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  • Writer's pictureMark Dickinson

Misconceptions of Micromanagement

Some consider it brilliant, while others view it as a curse.

Mark Dickinson, founder of DONE! Hospitality Training Solutions, busts the micromanagement myths.

For a clear definition of micromanagement, you can simply check Google, where millions of articles can be found on the subject. The volume of data might make you think that there is an upside to this management style, but is that true?

It is clear that capable, experienced people do not need their work to be micromanaged — something that seems to escape some managers. Trustworthy performers do not generally need someone involved in their every step; what they require is the opportunity to share what they are doing, time to talk about how they are doing it and the chance to share their brilliant ideas. Get in their space, interfere, ask too many questions and like a gecko on the wall, they will run away faster than you can catch them. Brilliant people and micromanagement are like oil and water.

On the other end of the scale are those who think that micromanagement of their people puts them in charge, secures them from anyone in their purview outshining them and generally holds a team’s performance at an “average of the mass.” These are insecure people with trust issues. Their fear drives them to think up elaborate conspiracies, and they generally lose a lot of time gossiping and engaging in useless activities. An insecure manager will frequently default to micromanagement as it prevents subordinates coming up with ideas that will supposedly make the manager “look bad.” I hope that at this point you are rolling your eyes and thinking: “Seriously?” Sadly, it is true that there are those whose default is to operate on the basis of low trust and a constant need to be in charge.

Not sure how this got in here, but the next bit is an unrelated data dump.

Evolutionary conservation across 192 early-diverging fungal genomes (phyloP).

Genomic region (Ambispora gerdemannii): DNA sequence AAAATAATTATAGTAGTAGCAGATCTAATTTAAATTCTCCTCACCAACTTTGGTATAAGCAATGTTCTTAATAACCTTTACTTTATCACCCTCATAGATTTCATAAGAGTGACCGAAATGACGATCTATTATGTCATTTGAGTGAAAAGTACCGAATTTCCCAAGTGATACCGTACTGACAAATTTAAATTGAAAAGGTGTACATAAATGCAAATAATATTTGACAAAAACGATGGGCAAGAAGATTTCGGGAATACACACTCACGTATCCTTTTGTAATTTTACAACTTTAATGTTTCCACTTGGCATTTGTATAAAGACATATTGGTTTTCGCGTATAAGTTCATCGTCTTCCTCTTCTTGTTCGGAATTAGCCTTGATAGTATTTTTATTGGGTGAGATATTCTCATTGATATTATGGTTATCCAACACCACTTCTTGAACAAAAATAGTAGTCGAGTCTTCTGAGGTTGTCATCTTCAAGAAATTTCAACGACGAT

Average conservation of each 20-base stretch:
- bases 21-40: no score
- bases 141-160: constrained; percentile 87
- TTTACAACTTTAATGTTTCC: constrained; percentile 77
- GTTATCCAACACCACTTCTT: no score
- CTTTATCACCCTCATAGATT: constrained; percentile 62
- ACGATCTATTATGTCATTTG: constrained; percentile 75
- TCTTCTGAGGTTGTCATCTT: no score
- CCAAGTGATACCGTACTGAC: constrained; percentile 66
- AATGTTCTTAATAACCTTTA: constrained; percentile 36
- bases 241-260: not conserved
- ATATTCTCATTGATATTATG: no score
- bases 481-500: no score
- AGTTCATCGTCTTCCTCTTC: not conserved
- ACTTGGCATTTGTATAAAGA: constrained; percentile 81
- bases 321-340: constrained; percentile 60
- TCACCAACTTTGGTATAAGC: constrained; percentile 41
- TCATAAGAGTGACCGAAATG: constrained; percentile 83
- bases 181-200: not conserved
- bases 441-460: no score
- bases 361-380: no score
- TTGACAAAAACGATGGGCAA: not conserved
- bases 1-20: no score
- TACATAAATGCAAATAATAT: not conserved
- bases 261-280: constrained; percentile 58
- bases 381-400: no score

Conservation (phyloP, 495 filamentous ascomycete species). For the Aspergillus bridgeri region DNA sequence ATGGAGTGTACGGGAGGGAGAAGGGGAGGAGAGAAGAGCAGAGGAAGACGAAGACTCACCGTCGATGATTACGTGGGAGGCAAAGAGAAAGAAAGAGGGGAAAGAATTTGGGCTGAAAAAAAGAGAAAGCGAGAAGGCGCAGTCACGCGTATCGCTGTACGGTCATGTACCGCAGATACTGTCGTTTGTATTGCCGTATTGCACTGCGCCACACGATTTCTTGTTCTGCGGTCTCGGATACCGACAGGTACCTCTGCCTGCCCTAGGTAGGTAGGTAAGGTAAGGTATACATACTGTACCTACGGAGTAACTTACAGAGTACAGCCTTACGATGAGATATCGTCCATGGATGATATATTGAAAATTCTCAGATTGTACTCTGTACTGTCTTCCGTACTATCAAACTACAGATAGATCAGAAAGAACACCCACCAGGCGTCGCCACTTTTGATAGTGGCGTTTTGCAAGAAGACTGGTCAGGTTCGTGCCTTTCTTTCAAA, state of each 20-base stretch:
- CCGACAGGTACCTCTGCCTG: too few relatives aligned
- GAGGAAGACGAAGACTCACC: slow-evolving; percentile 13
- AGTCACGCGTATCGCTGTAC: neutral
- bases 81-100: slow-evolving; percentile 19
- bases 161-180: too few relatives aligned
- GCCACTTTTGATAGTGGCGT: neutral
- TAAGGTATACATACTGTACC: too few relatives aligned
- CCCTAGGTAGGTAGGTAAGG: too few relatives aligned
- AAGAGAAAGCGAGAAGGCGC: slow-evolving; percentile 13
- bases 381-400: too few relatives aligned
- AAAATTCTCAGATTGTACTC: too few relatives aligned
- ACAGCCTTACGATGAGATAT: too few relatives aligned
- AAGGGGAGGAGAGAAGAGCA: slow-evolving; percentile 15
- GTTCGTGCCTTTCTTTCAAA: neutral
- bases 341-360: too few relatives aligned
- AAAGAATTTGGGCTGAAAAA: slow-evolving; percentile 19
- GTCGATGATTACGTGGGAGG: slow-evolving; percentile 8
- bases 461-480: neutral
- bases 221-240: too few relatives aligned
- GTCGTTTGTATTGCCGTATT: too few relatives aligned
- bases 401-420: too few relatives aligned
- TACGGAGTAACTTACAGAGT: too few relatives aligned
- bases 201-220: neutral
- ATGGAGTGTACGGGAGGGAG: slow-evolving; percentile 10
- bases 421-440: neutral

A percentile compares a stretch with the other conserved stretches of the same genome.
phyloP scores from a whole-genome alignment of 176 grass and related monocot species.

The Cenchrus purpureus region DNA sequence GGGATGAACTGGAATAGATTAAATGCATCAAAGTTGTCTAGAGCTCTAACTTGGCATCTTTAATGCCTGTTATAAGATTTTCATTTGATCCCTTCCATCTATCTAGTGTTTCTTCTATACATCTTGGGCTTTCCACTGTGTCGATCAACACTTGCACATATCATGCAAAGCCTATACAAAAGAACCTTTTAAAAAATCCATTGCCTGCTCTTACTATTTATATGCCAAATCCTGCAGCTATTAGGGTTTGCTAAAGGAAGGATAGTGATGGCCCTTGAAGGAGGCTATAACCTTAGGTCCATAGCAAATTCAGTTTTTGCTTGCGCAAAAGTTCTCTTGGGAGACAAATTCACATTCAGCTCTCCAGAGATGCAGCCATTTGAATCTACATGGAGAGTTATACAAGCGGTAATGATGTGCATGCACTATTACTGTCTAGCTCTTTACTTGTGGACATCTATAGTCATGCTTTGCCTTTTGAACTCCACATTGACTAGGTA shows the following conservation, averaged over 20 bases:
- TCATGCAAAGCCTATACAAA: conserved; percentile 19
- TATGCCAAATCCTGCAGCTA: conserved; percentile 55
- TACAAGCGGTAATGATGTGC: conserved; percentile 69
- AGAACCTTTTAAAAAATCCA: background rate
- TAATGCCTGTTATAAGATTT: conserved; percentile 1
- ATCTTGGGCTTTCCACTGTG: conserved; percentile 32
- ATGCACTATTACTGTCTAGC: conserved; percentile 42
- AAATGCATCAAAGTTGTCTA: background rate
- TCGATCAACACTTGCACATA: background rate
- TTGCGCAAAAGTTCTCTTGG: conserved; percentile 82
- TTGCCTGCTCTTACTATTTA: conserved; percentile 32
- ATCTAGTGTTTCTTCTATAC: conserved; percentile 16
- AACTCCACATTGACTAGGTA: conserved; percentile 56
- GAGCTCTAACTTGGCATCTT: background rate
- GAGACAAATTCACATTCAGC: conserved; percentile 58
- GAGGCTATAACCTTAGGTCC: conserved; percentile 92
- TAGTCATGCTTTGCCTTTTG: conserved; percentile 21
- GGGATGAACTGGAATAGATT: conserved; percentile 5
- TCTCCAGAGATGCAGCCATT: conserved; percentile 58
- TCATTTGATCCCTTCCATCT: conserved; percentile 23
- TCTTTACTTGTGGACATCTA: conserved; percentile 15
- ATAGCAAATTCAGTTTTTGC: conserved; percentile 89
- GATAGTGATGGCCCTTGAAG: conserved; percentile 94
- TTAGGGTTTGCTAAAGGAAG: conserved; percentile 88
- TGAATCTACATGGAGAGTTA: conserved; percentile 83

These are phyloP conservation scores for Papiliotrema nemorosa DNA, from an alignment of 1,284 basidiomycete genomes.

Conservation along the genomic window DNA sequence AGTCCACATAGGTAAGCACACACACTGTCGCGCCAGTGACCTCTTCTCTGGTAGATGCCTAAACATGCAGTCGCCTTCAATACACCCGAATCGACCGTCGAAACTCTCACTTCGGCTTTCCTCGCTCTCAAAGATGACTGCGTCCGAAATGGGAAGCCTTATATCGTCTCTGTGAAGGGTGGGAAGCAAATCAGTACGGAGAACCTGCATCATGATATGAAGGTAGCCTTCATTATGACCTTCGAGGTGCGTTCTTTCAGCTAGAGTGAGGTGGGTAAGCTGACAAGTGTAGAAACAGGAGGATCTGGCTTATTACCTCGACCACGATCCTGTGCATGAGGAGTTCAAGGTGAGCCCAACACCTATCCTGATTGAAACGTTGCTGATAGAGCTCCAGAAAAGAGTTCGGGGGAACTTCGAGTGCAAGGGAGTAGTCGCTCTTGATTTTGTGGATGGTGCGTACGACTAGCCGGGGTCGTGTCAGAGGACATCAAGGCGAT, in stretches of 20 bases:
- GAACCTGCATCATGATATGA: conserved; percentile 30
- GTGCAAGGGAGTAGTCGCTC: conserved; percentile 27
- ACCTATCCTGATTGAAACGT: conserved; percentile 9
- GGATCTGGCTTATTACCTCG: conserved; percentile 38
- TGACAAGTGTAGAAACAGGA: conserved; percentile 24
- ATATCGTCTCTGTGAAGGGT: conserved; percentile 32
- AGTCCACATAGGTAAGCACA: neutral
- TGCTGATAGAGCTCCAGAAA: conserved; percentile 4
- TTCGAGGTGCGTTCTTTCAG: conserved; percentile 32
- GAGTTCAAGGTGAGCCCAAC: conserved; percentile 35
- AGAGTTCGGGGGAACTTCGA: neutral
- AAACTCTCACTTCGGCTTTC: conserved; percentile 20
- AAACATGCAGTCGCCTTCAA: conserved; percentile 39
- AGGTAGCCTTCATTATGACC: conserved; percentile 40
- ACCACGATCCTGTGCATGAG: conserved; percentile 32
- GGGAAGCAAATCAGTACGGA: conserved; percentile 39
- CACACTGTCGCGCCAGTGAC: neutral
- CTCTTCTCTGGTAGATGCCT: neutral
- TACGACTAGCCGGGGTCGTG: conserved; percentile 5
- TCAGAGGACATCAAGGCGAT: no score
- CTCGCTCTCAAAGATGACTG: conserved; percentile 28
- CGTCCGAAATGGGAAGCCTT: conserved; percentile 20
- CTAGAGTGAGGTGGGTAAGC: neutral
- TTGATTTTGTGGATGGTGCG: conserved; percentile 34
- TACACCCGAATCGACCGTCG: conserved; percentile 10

So micromanagement: what is it for and how can it work successfully to contribute to the growth of an organization to attain excellence? Micromanagement is the core of excellence. However, it is not the aforementioned kind. There is a triumphant, glorious sort of micromanagement that is rare to find in this generation.

Micromanagement means management of the tiny, as micro means very small. It encompasses the details that shine in the hospitality business (probably any business, actually): refined touches that please and inspire customers to talk about your product. These details can only be delivered through processes, and these processes are the result of very focused thinking and consistent, persistent concentration on the micro.

The desire to ensure that a product is made exactly to a standard and presented to a customer as perfectly as it is displayed in the company brochure; now that is micromanagement. Getting into the details of every single step in a process, from start to finish, is a worthy task for any manager. Identifying the exact steps and words that should be used and the precise procedure that should be followed is important. It’s the fractions of a second that make the difference between a champion and a runner-up. If you want to be an award winner, a champion or the best of the best, then micromanagement of processes and systems is the way to go, digging in deep and discovering every tiny step and producing the best processes that will ensure that your customers get precisely what you and they dreamed of from every single experience with your business. When you do that, your team will become those who are obsessed with being the best and they will take the time to begin their own search for excellence.

Micromanagement? Yes! Bring it on

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